What I’m Reading

To encourage discussion, and to keep track of this year’s reading pursuits, I’ll post periodically about what I’ve been reading lately. I’ll write a bit about what I thought of each work; please share your thoughts, too!

So far in January, I’ve read (and not reviewed)…

“Mortal Engines” and “Predator’s Gold” by Philip Reeve: The story and characters didn’t grab me until about 100 pages into “Mortal Engines,” but once they did, they didn’t let go. I have “Infernal Devices” at home, begging to be read. I was a little alarmed by the body count, but in the fierce and unforgiving world that Reeve has built, the risks of being human are innumerable. I was also impressed that the female protagonist is capable, chock full o’ agency, and not a conventional beauty. Hand this page-turner of a steampunk series to fans of Scott Westerfeld’s “Leviathan.”

“Tantalize” by Cynthia Leitich Smith: “Hope Was Here” meets “Twilight” in Austin, Texas. The plot takes a while to get its legs under it, and once it does, it’s still not in any hurry. If I had to sum this book up in one word, it would be “uneven.” Quincie is worldly and naive; Ruby is a flaky vamp wannabe and terrifyingly savvy. Some things, like the menu items at Sanguini’s, are approached with close attention to sensory detail. Other things, like action scenes, happen in a confusing and distant haze. Also, I was uncomfortable with the constant theme of adults keeping the underage Quincie inebriated. Teens may read it differently, but as an adult, it gave me a case of the yucks. Fans of “Blood and Chocolate” and “Twilight” might want to check this out.

“Living Dead Girl” by Elizabeth Scott: Crushingly sad. Scott does a pitch-perfect job here, and she leaves the reader feeling as broken and hollow as Alice. Her descriptions of hunger are particularly heart-wrenching and spot-on. Ray might be the villain-est villain in all of YA lit. Readers who thought Norma Fox Mazer’s “The Missing Girl” was too uplifting will love this book.

“When You Reach Me” by Rebecca Stead: This book is shelved in the Children’s Department at our library, so it slipped under my radar until now. It is beautiful. It is subtle. It is funny. It is sob-inducing. It handles ethnicity well, though I can’t say that I was a fan of Stead’s perpetuation of the “describe the skin of people of color in terms of food” cliche. As novelist Tayari Jones taught our Intermediate Fiction class, “No more edible black people!” Aside from that gripe, however, this book is stunning. Fans of “A Wrinkle In Time,” “Harry Potter and the Prisoner of Azkaban,” or “The Time Traveler’s Wife” will want to read it, although its appeal transcends a sci-fi audience.

“Scarlet and the White Wolf” by Kirby Crow: Kirby Crow needs an editor. She can create vibrant, believable fantasy worlds, and her characters are whole and sympathetic, but somebody somewhere told her that beta-ing her work on LiveJournal was equivalent to hiring a proper editor. That somebody lied. Also, the age gap between Romantic Lead #1 and Romantic Lead #2 reminded me of the one between Bella and Edward: I’m not sure why it doesn’t come off as creepy. Elizabeth A. Lynn fans and yaoi readers might want to give this book a try.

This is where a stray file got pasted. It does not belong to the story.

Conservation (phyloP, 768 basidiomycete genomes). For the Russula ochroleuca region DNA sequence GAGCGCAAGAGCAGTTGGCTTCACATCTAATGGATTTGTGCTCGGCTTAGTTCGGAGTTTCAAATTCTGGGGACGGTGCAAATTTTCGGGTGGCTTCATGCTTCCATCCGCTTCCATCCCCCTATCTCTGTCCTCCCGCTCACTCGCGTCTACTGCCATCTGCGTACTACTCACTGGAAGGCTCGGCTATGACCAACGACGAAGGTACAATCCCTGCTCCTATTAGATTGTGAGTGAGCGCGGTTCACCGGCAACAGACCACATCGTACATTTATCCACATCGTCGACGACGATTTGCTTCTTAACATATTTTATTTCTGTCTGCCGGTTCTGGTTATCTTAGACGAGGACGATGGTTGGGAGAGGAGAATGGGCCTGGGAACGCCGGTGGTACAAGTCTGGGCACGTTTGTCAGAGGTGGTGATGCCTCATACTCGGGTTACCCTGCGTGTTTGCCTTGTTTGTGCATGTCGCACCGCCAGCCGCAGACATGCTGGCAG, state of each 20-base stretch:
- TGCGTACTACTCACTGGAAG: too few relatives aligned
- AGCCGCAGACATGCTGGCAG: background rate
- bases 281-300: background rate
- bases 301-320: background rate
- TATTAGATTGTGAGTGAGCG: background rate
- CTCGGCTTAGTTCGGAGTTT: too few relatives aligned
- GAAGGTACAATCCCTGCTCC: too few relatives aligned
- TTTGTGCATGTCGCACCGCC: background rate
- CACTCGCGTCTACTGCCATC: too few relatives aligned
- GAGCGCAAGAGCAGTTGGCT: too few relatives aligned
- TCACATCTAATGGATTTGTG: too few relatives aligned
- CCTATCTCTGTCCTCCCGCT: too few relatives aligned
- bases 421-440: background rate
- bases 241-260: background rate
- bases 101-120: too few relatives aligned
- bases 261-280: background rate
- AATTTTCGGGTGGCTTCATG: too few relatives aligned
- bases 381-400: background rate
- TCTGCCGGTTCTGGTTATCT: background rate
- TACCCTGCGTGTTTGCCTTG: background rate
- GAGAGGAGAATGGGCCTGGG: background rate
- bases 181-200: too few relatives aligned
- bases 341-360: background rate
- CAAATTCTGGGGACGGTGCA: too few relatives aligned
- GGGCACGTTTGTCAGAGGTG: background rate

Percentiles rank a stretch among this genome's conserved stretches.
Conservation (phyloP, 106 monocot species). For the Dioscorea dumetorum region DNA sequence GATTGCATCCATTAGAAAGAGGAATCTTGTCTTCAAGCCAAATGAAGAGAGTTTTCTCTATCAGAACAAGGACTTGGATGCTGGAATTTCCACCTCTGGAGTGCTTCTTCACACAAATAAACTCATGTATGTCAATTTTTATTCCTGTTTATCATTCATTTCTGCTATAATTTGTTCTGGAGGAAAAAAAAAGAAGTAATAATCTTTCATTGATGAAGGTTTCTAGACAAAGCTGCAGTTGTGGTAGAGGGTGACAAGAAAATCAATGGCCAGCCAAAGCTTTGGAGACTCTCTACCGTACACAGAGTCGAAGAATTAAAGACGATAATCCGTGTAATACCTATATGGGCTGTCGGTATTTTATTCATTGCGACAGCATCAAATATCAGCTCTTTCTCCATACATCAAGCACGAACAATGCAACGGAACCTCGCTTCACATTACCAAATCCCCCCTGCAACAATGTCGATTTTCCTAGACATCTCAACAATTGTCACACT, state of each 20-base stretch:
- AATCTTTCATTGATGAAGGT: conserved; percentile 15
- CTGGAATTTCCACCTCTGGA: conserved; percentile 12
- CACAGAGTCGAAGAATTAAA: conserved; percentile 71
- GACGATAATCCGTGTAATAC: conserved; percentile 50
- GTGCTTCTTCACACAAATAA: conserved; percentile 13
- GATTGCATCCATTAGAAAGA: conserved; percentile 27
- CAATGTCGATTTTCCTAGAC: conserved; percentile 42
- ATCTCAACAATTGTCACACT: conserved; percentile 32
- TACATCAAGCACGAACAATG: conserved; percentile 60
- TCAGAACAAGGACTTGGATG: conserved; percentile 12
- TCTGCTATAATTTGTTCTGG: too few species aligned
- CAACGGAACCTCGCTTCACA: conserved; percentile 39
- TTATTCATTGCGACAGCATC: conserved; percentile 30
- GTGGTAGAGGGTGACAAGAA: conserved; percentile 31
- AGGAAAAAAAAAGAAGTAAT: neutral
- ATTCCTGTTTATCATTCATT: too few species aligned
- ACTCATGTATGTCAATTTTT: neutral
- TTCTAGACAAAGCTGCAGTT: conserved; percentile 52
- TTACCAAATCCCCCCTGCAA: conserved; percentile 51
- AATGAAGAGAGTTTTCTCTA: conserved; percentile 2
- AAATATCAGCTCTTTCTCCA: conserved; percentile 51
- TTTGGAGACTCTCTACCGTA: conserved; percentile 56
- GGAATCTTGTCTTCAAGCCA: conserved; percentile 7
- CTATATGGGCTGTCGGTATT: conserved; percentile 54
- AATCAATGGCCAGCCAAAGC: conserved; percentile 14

Did you read any of these titles? What did you think? I look forward to hearing from you!

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6 Comments (+add yours?)

  1. Ari
    Jan 14, 2010 @ 19:46:27

    I agree that in Tantalize the fact that adults were constantly giving her alchol was a bit creepy. I haven’t read anything else oyu’ve listed here, I don’t think I could handle Living Dead Girl without bursting into tears.

    Reply

  2. Jessica Neiweem
    Jan 15, 2010 @ 10:05:06

    Hi Ari! “Living Dead Girl” is definitely a tear-jerker. I read it since there was so much debate over what the ending meant that I wanted to look at the evidence and decide for myself. It’s a painful read, but a quick one.

    Reply

  3. laura
    Jan 15, 2010 @ 11:46:02

    I loved, loved, loved When You Reach Me, and while part of me is sad that more older people won’t find it, since it’s generally in the children’s room, part of me is equally happy about that, because there are kids who need to find that book, too.

    Reply

  4. Jessica Neiweem
    Jan 15, 2010 @ 13:10:08

    So true, Laura. It’s a tough book to shelve, since the protag is a bit young to interest most readers of YA, but the themes are a bit old for most of the readers in Children’s. Still, YA services staff can suggest it to the readers who wouldn’t find it by serendipity.

    Reply

  5. Barb
    Jan 16, 2010 @ 20:16:44

    I’ve been on Kirby’s Livejournal friends list for years, and she has never posted any of her original fiction on Livejournal for beta-ing. She (and those of us working toward publication) know that posting something is publishing it. It costs us the sale of first rights.

    Also, remember that not all editors are created equal. ^_^

    Reply

  6. Jessica Neiweem
    Jan 17, 2010 @ 18:34:26

    Thanks for visiting, Barb! I must have misunderstood the acknowledgements in “Scarlet”; Ms. Crow specifically thanks several LiveJournal friends for their help with critiques, and it is my understanding that the process of submitting one’s work to critiques on LiveJournal is beta-ing. Perhaps the critiques took place elsewhere, and so don’t count as betas? Regardless, thank you for setting me straight.

    Thank you also for the gentle reminder that posting is publishing. I did not mean to imply otherwise.

    Reply

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